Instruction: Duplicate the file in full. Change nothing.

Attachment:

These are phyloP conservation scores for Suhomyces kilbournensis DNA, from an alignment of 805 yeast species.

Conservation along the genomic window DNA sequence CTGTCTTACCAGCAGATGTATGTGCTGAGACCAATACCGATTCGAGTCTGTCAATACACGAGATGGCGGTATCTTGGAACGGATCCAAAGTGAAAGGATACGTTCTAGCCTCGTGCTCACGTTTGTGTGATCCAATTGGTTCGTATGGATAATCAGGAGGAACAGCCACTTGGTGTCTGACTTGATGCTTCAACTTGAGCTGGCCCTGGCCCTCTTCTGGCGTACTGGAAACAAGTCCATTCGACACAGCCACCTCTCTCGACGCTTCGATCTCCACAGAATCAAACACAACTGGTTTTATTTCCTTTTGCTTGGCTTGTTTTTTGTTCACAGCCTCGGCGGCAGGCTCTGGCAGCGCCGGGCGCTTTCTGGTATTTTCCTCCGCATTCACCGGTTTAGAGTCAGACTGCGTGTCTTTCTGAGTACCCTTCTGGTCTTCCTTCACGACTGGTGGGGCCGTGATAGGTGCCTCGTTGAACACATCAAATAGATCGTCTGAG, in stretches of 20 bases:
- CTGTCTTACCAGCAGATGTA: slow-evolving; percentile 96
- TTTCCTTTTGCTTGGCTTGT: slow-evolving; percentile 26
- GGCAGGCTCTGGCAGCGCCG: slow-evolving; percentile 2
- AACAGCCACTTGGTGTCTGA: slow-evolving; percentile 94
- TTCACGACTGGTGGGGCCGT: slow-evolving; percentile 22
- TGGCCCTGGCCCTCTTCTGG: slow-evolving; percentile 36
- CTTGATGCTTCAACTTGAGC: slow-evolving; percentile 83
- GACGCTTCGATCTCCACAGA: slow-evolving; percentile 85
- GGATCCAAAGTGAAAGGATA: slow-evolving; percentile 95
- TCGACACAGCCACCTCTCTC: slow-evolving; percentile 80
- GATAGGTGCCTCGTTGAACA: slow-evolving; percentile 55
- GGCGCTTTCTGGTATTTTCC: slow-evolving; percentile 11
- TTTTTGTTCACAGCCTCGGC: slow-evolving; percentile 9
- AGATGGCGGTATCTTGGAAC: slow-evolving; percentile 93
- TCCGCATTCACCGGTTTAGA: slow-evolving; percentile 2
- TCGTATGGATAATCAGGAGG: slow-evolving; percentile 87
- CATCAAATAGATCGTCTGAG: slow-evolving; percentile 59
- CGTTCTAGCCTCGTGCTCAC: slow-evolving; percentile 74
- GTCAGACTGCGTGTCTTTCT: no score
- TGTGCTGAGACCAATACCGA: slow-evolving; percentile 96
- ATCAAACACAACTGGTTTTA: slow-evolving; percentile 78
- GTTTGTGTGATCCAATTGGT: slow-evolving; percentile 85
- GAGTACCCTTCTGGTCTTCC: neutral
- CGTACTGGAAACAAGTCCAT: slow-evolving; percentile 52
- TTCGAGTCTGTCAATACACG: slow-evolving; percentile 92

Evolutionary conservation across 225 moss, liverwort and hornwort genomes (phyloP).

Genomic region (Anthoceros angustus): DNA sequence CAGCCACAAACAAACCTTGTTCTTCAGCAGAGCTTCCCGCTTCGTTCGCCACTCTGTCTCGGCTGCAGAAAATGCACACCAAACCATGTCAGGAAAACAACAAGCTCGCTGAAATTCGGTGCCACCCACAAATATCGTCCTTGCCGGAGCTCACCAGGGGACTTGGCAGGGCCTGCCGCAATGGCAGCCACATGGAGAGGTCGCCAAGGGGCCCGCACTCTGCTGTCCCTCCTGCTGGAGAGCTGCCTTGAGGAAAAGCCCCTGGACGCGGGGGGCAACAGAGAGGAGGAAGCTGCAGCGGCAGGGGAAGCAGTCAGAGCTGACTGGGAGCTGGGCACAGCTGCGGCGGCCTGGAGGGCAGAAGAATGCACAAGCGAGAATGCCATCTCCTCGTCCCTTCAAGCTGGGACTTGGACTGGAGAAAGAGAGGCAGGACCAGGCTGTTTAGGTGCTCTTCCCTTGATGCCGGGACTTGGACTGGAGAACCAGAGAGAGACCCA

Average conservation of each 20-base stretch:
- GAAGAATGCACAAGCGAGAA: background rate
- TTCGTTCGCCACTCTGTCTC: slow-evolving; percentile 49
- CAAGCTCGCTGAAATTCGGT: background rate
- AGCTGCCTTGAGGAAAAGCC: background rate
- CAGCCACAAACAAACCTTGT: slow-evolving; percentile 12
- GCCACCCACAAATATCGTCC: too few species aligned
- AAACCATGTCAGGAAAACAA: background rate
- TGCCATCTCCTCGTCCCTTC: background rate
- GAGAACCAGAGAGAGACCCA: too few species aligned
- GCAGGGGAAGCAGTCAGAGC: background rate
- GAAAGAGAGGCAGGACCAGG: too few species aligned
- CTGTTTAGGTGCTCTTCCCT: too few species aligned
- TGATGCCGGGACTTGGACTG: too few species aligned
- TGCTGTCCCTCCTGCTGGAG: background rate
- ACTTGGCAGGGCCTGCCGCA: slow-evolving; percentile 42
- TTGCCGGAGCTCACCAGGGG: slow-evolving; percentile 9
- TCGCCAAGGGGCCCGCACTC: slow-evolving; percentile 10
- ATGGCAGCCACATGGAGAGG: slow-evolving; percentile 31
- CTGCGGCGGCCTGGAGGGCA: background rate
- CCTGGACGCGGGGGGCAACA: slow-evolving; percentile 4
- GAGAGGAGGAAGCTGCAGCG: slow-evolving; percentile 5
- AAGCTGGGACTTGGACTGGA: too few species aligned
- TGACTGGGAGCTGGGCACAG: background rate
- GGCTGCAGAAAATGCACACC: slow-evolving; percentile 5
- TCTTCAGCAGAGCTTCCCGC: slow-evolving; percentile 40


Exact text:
These are phyloP conservation scores for Suhomyces kilbournensis DNA, from an alignment of 805 yeast species.

Conservation along the genomic window DNA sequence CTGTCTTACCAGCAGATGTATGTGCTGAGACCAATACCGATTCGAGTCTGTCAATACACGAGATGGCGGTATCTTGGAACGGATCCAAAGTGAAAGGATACGTTCTAGCCTCGTGCTCACGTTTGTGTGATCCAATTGGTTCGTATGGATAATCAGGAGGAACAGCCACTTGGTGTCTGACTTGATGCTTCAACTTGAGCTGGCCCTGGCCCTCTTCTGGCGTACTGGAAACAAGTCCATTCGACACAGCCACCTCTCTCGACGCTTCGATCTCCACAGAATCAAACACAACTGGTTTTATTTCCTTTTGCTTGGCTTGTTTTTTGTTCACAGCCTCGGCGGCAGGCTCTGGCAGCGCCGGGCGCTTTCTGGTATTTTCCTCCGCATTCACCGGTTTAGAGTCAGACTGCGTGTCTTTCTGAGTACCCTTCTGGTCTTCCTTCACGACTGGTGGGGCCGTGATAGGTGCCTCGTTGAACACATCAAATAGATCGTCTGAG, in stretches of 20 bases:
- CTGTCTTACCAGCAGATGTA: slow-evolving; percentile 96
- TTTCCTTTTGCTTGGCTTGT: slow-evolving; percentile 26
- GGCAGGCTCTGGCAGCGCCG: slow-evolving; percentile 2
- AACAGCCACTTGGTGTCTGA: slow-evolving; percentile 94
- TTCACGACTGGTGGGGCCGT: slow-evolving; percentile 22
- TGGCCCTGGCCCTCTTCTGG: slow-evolving; percentile 36
- CTTGATGCTTCAACTTGAGC: slow-evolving; percentile 83
- GACGCTTCGATCTCCACAGA: slow-evolving; percentile 85
- GGATCCAAAGTGAAAGGATA: slow-evolving; percentile 95
- TCGACACAGCCACCTCTCTC: slow-evolving; percentile 80
- GATAGGTGCCTCGTTGAACA: slow-evolving; percentile 55
- GGCGCTTTCTGGTATTTTCC: slow-evolving; percentile 11
- TTTTTGTTCACAGCCTCGGC: slow-evolving; percentile 9
- AGATGGCGGTATCTTGGAAC: slow-evolving; percentile 93
- TCCGCATTCACCGGTTTAGA: slow-evolving; percentile 2
- TCGTATGGATAATCAGGAGG: slow-evolving; percentile 87
- CATCAAATAGATCGTCTGAG: slow-evolving; percentile 59
- CGTTCTAGCCTCGTGCTCAC: slow-evolving; percentile 74
- GTCAGACTGCGTGTCTTTCT: no score
- TGTGCTGAGACCAATACCGA: slow-evolving; percentile 96
- ATCAAACACAACTGGTTTTA: slow-evolving; percentile 78
- GTTTGTGTGATCCAATTGGT: slow-evolving; percentile 85
- GAGTACCCTTCTGGTCTTCC: neutral
- CGTACTGGAAACAAGTCCAT: slow-evolving; percentile 52
- TTCGAGTCTGTCAATACACG: slow-evolving; percentile 92

Evolutionary conservation across 225 moss, liverwort and hornwort genomes (phyloP).

Genomic region (Anthoceros angustus): DNA sequence CAGCCACAAACAAACCTTGTTCTTCAGCAGAGCTTCCCGCTTCGTTCGCCACTCTGTCTCGGCTGCAGAAAATGCACACCAAACCATGTCAGGAAAACAACAAGCTCGCTGAAATTCGGTGCCACCCACAAATATCGTCCTTGCCGGAGCTCACCAGGGGACTTGGCAGGGCCTGCCGCAATGGCAGCCACATGGAGAGGTCGCCAAGGGGCCCGCACTCTGCTGTCCCTCCTGCTGGAGAGCTGCCTTGAGGAAAAGCCCCTGGACGCGGGGGGCAACAGAGAGGAGGAAGCTGCAGCGGCAGGGGAAGCAGTCAGAGCTGACTGGGAGCTGGGCACAGCTGCGGCGGCCTGGAGGGCAGAAGAATGCACAAGCGAGAATGCCATCTCCTCGTCCCTTCAAGCTGGGACTTGGACTGGAGAAAGAGAGGCAGGACCAGGCTGTTTAGGTGCTCTTCCCTTGATGCCGGGACTTGGACTGGAGAACCAGAGAGAGACCCA

Average conservation of each 20-base stretch:
- GAAGAATGCACAAGCGAGAA: background rate
- TTCGTTCGCCACTCTGTCTC: slow-evolving; percentile 49
- CAAGCTCGCTGAAATTCGGT: background rate
- AGCTGCCTTGAGGAAAAGCC: background rate
- CAGCCACAAACAAACCTTGT: slow-evolving; percentile 12
- GCCACCCACAAATATCGTCC: too few species aligned
- AAACCATGTCAGGAAAACAA: background rate
- TGCCATCTCCTCGTCCCTTC: background rate
- GAGAACCAGAGAGAGACCCA: too few species aligned
- GCAGGGGAAGCAGTCAGAGC: background rate
- GAAAGAGAGGCAGGACCAGG: too few species aligned
- CTGTTTAGGTGCTCTTCCCT: too few species aligned
- TGATGCCGGGACTTGGACTG: too few species aligned
- TGCTGTCCCTCCTGCTGGAG: background rate
- ACTTGGCAGGGCCTGCCGCA: slow-evolving; percentile 42
- TTGCCGGAGCTCACCAGGGG: slow-evolving; percentile 9
- TCGCCAAGGGGCCCGCACTC: slow-evolving; percentile 10
- ATGGCAGCCACATGGAGAGG: slow-evolving; percentile 31
- CTGCGGCGGCCTGGAGGGCA: background rate
- CCTGGACGCGGGGGGCAACA: slow-evolving; percentile 4
- GAGAGGAGGAAGCTGCAGCG: slow-evolving; percentile 5
- AAGCTGGGACTTGGACTGGA: too few species aligned
- TGACTGGGAGCTGGGCACAG: background rate
- GGCTGCAGAAAATGCACACC: slow-evolving; percentile 5
- TCTTCAGCAGAGCTTCCCGC: slow-evolving; percentile 40